The election on Tuesday was ... was a special election to replace a House Democrat who died in office in April. Joe Biden won the [district] with 77 percent in the 2020 election. The Democratic winner, Sheila Cherfilus-McCormick, ... a progressive who spent her own money to win and backs the concept of universal basic income ... won 79 percent of the vote over Republican Jason Mariner, who ... got less than 20 percent of the vote and trails Cherfilus-McCormick by over 32,000 votes.

“Now they called the race, I did not win, so they say, but that does not mean that they lost either, it does not mean that we lost,” Mariner was quoted by the Miami CBS affiliate as saying. He said he will file a lawsuit.

this ... episode shows the Republican Party could be drifting toward a new norm of refusing to concede — even in landslides. Mariner's refusal to concede and decision to file a lawsuit raises an interesting question ... What if a partisan judge rules, without facts, in favor of a soundly defeated candidate for office? If that seems implausible, then what about for closer elections?


In deep red West Virginia, Biden's $3.5tn spending proposal is immensely popular

When the nonpartisan nonprofit WorkMoney surveyed more than 50,000 of its 2 million members nationwide, it found 81% of respondents said they supported this plan. That includes 90% of liberals who took the survey, 81% of moderates and 66% of conservatives.

Conservative backing appears even more robust in West Virginia, home of Manchin, a moderate Democrat who is one of the critical holdouts on the budget bill and whose efforts could derail the entire plan – or see large chunks of it scrapped as he balks at the budget’s price tag.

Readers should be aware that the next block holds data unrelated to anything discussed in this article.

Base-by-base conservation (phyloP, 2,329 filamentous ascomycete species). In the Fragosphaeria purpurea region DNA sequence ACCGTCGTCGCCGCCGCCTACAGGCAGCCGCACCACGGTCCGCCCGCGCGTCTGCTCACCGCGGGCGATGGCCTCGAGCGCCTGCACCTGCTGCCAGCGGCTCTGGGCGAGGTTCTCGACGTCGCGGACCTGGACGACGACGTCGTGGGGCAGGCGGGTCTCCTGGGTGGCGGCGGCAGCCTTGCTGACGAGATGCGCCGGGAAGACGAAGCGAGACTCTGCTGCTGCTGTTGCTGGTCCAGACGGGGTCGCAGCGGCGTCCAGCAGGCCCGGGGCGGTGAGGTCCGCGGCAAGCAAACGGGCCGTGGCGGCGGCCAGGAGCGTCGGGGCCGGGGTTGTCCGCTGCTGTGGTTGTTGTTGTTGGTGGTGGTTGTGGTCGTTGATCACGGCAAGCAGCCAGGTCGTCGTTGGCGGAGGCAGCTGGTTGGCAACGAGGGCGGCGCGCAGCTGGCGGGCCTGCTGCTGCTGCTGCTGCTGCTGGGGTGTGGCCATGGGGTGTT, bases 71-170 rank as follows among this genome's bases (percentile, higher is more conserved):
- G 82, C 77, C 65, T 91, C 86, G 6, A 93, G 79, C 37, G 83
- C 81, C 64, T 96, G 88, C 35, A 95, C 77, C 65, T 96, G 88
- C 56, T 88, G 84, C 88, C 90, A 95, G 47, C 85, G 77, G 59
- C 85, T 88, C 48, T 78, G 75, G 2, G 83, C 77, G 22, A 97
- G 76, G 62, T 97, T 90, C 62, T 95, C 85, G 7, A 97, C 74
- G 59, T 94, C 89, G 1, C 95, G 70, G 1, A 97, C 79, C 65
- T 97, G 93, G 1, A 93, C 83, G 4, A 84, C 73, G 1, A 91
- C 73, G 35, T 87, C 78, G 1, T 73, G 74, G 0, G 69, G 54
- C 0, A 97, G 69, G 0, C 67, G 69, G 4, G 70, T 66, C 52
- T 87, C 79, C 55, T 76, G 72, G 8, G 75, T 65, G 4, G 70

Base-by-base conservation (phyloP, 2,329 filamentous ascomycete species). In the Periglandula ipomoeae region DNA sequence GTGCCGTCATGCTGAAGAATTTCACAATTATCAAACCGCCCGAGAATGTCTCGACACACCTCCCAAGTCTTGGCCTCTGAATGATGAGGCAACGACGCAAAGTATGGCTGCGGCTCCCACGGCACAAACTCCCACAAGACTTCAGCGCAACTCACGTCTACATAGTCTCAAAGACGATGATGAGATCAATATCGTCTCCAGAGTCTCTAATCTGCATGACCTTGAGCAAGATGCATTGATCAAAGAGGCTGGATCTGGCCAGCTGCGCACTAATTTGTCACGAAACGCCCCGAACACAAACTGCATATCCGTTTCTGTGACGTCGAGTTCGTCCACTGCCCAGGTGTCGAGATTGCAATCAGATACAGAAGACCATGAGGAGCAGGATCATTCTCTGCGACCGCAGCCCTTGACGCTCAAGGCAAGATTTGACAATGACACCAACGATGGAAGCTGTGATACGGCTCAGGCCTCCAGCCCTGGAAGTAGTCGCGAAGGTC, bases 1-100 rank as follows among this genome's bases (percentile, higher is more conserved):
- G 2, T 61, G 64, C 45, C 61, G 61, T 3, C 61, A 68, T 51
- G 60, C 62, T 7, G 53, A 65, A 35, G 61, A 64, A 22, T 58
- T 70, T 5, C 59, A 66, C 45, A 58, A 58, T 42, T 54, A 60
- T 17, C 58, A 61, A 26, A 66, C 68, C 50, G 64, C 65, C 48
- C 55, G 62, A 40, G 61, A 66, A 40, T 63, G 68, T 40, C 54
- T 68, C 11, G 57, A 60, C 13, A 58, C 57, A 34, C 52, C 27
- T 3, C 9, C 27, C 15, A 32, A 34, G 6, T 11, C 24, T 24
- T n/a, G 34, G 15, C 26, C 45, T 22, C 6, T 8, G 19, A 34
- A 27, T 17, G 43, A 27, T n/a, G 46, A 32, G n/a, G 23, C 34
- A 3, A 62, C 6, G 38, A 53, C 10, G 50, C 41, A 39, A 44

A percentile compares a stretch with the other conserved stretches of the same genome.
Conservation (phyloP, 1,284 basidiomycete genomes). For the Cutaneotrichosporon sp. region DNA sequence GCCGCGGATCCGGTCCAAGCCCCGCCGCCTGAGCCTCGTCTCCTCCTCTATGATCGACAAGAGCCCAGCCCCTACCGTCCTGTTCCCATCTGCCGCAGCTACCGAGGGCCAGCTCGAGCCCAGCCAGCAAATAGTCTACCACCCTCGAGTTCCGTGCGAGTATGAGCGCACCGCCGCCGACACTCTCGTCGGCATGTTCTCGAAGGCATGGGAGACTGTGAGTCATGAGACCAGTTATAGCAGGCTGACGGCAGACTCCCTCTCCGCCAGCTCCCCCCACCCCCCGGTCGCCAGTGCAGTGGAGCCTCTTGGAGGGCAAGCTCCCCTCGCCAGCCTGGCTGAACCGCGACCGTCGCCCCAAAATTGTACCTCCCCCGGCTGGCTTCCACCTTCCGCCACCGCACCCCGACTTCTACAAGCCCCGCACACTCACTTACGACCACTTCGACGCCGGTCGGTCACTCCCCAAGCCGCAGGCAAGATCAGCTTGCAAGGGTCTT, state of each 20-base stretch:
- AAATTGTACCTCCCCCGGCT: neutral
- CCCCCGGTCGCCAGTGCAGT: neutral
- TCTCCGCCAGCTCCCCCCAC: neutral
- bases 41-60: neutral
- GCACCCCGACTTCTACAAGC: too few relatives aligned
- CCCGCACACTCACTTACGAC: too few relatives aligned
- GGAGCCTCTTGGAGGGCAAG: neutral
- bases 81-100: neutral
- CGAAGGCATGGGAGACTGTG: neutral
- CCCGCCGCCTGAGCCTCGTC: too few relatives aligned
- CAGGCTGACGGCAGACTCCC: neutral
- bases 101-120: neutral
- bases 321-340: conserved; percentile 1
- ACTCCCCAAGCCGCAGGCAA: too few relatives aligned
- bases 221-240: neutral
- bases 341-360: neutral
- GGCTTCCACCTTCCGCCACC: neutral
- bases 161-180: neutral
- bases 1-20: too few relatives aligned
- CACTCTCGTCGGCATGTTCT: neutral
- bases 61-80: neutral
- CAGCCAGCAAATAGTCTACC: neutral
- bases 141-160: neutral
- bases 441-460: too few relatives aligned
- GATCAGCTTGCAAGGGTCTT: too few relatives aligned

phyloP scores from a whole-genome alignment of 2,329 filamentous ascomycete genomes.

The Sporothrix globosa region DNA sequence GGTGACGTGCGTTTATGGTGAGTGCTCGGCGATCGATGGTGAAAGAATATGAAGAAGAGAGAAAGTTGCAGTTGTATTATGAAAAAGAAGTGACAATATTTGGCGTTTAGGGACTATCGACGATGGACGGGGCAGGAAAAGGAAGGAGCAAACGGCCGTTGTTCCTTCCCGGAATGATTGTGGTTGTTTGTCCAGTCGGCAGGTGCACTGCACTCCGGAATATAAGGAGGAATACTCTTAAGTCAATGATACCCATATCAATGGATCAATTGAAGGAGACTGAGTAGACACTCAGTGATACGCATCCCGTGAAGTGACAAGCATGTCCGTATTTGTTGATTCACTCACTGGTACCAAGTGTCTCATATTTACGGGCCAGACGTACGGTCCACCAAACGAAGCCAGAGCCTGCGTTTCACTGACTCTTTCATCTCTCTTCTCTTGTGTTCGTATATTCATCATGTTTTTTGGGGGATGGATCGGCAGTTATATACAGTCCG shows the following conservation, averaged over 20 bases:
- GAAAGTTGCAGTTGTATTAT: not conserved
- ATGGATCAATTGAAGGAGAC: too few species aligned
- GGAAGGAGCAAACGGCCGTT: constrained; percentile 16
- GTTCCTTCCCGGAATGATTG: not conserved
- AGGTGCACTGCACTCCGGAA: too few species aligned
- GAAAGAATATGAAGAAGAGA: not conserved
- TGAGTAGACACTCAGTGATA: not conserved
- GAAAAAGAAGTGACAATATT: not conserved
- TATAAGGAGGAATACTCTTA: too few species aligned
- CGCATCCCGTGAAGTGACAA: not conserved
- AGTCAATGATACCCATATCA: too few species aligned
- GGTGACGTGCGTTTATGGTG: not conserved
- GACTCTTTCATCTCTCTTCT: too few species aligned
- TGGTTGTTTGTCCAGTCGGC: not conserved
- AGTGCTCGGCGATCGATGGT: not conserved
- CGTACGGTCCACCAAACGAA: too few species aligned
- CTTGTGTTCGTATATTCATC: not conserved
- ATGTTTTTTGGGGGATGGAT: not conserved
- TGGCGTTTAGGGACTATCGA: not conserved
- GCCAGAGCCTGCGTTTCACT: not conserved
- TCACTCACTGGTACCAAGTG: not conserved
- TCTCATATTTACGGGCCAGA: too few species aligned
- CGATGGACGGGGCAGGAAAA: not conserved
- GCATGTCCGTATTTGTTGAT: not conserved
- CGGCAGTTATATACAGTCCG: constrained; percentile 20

But according to the survey, 80% of more than 800 people surveyed in his home state believe he should vote to pass the bill. That includes 77% of conservatives who responded to the survey.

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Biden, Schumer and Pelosi need to find a club to use against Manchin -- and use it.


Ho hum. Doesn't matter -- that's what voter suppression

laws and “rigged election” hysteria are for you silly rabbit.

As Democrats confirm Biden as his opponent with a show of unity, Trump is retreating further

into conspiracy claims and stoking a culture war

Joe Biden at the Democratic National Convention this week plans to pledge to "build back better" if he is elected to serve as the 46th US president.

Biden's pitch is to renew and unify a nation devastated by the coronavirus and, he says, years of bungling by the administration of President Donald Trump.

Trump, in contrast, is doubling down on wedge issues of immigration and race, stirring the grievances essential to the "culture wars" that loomed large in his 2016 victory.